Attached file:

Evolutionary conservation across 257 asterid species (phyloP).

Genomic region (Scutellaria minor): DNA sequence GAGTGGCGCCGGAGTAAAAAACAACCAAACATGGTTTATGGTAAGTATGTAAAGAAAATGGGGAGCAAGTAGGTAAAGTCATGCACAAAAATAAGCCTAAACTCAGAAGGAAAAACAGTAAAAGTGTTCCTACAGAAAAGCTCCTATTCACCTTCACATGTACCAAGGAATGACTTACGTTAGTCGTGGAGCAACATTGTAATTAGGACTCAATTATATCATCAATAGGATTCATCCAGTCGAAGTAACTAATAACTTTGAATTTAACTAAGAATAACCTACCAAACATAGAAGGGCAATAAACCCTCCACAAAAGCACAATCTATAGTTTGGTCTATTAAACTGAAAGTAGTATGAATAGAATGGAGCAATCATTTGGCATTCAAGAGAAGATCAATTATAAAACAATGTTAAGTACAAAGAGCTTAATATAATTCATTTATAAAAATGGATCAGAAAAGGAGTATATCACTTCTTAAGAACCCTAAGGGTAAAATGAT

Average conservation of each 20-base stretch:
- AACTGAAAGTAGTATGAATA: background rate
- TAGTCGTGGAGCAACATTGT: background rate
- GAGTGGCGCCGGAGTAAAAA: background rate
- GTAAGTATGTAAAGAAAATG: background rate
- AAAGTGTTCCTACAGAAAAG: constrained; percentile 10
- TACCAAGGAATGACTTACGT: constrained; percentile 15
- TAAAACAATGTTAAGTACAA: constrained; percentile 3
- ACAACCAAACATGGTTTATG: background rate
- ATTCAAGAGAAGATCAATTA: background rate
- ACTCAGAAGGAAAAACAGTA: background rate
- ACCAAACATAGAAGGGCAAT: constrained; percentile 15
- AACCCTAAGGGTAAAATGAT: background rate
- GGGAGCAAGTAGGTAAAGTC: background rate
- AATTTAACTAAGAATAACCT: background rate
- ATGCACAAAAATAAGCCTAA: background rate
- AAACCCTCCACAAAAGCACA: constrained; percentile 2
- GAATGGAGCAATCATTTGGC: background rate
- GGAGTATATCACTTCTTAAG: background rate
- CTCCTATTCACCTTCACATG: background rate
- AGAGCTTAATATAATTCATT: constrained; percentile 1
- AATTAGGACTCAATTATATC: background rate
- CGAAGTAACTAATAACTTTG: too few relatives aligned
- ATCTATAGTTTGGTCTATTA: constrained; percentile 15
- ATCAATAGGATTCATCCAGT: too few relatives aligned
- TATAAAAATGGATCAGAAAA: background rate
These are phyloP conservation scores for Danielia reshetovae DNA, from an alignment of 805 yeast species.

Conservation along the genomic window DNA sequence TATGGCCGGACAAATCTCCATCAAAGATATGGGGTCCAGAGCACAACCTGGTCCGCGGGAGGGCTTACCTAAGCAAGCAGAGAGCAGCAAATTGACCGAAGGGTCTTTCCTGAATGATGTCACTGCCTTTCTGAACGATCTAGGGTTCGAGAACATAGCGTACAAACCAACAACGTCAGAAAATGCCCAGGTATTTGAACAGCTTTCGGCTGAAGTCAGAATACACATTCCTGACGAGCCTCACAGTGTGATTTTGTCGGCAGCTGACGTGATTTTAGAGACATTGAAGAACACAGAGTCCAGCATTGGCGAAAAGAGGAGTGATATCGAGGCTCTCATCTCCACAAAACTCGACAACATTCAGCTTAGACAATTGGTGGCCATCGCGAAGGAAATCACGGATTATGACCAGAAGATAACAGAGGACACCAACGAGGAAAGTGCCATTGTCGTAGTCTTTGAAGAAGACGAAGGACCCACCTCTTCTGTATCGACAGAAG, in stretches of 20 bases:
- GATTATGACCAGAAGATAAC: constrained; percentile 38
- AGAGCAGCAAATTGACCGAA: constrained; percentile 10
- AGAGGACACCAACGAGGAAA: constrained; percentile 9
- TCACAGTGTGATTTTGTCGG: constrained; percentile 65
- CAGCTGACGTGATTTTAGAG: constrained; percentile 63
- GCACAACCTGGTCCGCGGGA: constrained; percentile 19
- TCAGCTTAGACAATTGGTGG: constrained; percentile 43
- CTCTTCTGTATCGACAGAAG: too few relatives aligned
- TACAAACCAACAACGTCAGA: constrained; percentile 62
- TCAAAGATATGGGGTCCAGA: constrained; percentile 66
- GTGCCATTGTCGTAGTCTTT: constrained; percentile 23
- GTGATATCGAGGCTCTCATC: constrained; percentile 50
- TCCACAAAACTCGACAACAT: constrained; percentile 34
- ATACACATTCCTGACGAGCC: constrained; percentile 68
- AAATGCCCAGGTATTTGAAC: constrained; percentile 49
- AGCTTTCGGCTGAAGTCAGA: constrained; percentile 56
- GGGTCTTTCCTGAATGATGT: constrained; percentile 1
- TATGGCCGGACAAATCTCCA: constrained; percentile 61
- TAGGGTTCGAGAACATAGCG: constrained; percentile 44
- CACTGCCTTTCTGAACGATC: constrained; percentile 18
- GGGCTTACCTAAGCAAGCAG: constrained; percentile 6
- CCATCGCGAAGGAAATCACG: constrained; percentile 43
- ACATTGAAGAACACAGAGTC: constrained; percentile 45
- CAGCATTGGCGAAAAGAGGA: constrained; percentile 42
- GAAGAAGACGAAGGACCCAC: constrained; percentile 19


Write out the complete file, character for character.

Evolutionary conservation across 257 asterid species (phyloP).

Genomic region (Scutellaria minor): DNA sequence GAGTGGCGCCGGAGTAAAAAACAACCAAACATGGTTTATGGTAAGTATGTAAAGAAAATGGGGAGCAAGTAGGTAAAGTCATGCACAAAAATAAGCCTAAACTCAGAAGGAAAAACAGTAAAAGTGTTCCTACAGAAAAGCTCCTATTCACCTTCACATGTACCAAGGAATGACTTACGTTAGTCGTGGAGCAACATTGTAATTAGGACTCAATTATATCATCAATAGGATTCATCCAGTCGAAGTAACTAATAACTTTGAATTTAACTAAGAATAACCTACCAAACATAGAAGGGCAATAAACCCTCCACAAAAGCACAATCTATAGTTTGGTCTATTAAACTGAAAGTAGTATGAATAGAATGGAGCAATCATTTGGCATTCAAGAGAAGATCAATTATAAAACAATGTTAAGTACAAAGAGCTTAATATAATTCATTTATAAAAATGGATCAGAAAAGGAGTATATCACTTCTTAAGAACCCTAAGGGTAAAATGAT

Average conservation of each 20-base stretch:
- AACTGAAAGTAGTATGAATA: background rate
- TAGTCGTGGAGCAACATTGT: background rate
- GAGTGGCGCCGGAGTAAAAA: background rate
- GTAAGTATGTAAAGAAAATG: background rate
- AAAGTGTTCCTACAGAAAAG: constrained; percentile 10
- TACCAAGGAATGACTTACGT: constrained; percentile 15
- TAAAACAATGTTAAGTACAA: constrained; percentile 3
- ACAACCAAACATGGTTTATG: background rate
- ATTCAAGAGAAGATCAATTA: background rate
- ACTCAGAAGGAAAAACAGTA: background rate
- ACCAAACATAGAAGGGCAAT: constrained; percentile 15
- AACCCTAAGGGTAAAATGAT: background rate
- GGGAGCAAGTAGGTAAAGTC: background rate
- AATTTAACTAAGAATAACCT: background rate
- ATGCACAAAAATAAGCCTAA: background rate
- AAACCCTCCACAAAAGCACA: constrained; percentile 2
- GAATGGAGCAATCATTTGGC: background rate
- GGAGTATATCACTTCTTAAG: background rate
- CTCCTATTCACCTTCACATG: background rate
- AGAGCTTAATATAATTCATT: constrained; percentile 1
- AATTAGGACTCAATTATATC: background rate
- CGAAGTAACTAATAACTTTG: too few relatives aligned
- ATCTATAGTTTGGTCTATTA: constrained; percentile 15
- ATCAATAGGATTCATCCAGT: too few relatives aligned
- TATAAAAATGGATCAGAAAA: background rate
These are phyloP conservation scores for Danielia reshetovae DNA, from an alignment of 805 yeast species.

Conservation along the genomic window DNA sequence TATGGCCGGACAAATCTCCATCAAAGATATGGGGTCCAGAGCACAACCTGGTCCGCGGGAGGGCTTACCTAAGCAAGCAGAGAGCAGCAAATTGACCGAAGGGTCTTTCCTGAATGATGTCACTGCCTTTCTGAACGATCTAGGGTTCGAGAACATAGCGTACAAACCAACAACGTCAGAAAATGCCCAGGTATTTGAACAGCTTTCGGCTGAAGTCAGAATACACATTCCTGACGAGCCTCACAGTGTGATTTTGTCGGCAGCTGACGTGATTTTAGAGACATTGAAGAACACAGAGTCCAGCATTGGCGAAAAGAGGAGTGATATCGAGGCTCTCATCTCCACAAAACTCGACAACATTCAGCTTAGACAATTGGTGGCCATCGCGAAGGAAATCACGGATTATGACCAGAAGATAACAGAGGACACCAACGAGGAAAGTGCCATTGTCGTAGTCTTTGAAGAAGACGAAGGACCCACCTCTTCTGTATCGACAGAAG, in stretches of 20 bases:
- GATTATGACCAGAAGATAAC: constrained; percentile 38
- AGAGCAGCAAATTGACCGAA: constrained; percentile 10
- AGAGGACACCAACGAGGAAA: constrained; percentile 9
- TCACAGTGTGATTTTGTCGG: constrained; percentile 65
- CAGCTGACGTGATTTTAGAG: constrained; percentile 63
- GCACAACCTGGTCCGCGGGA: constrained; percentile 19
- TCAGCTTAGACAATTGGTGG: constrained; percentile 43
- CTCTTCTGTATCGACAGAAG: too few relatives aligned
- TACAAACCAACAACGTCAGA: constrained; percentile 62
- TCAAAGATATGGGGTCCAGA: constrained; percentile 66
- GTGCCATTGTCGTAGTCTTT: constrained; percentile 23
- GTGATATCGAGGCTCTCATC: constrained; percentile 50
- TCCACAAAACTCGACAACAT: constrained; percentile 34
- ATACACATTCCTGACGAGCC: constrained; percentile 68
- AAATGCCCAGGTATTTGAAC: constrained; percentile 49
- AGCTTTCGGCTGAAGTCAGA: constrained; percentile 56
- GGGTCTTTCCTGAATGATGT: constrained; percentile 1
- TATGGCCGGACAAATCTCCA: constrained; percentile 61
- TAGGGTTCGAGAACATAGCG: constrained; percentile 44
- CACTGCCTTTCTGAACGATC: constrained; percentile 18
- GGGCTTACCTAAGCAAGCAG: constrained; percentile 6
- CCATCGCGAAGGAAATCACG: constrained; percentile 43
- ACATTGAAGAACACAGAGTC: constrained; percentile 45
- CAGCATTGGCGAAAAGAGGA: constrained; percentile 42
- GAAGAAGACGAAGGACCCAC: constrained; percentile 19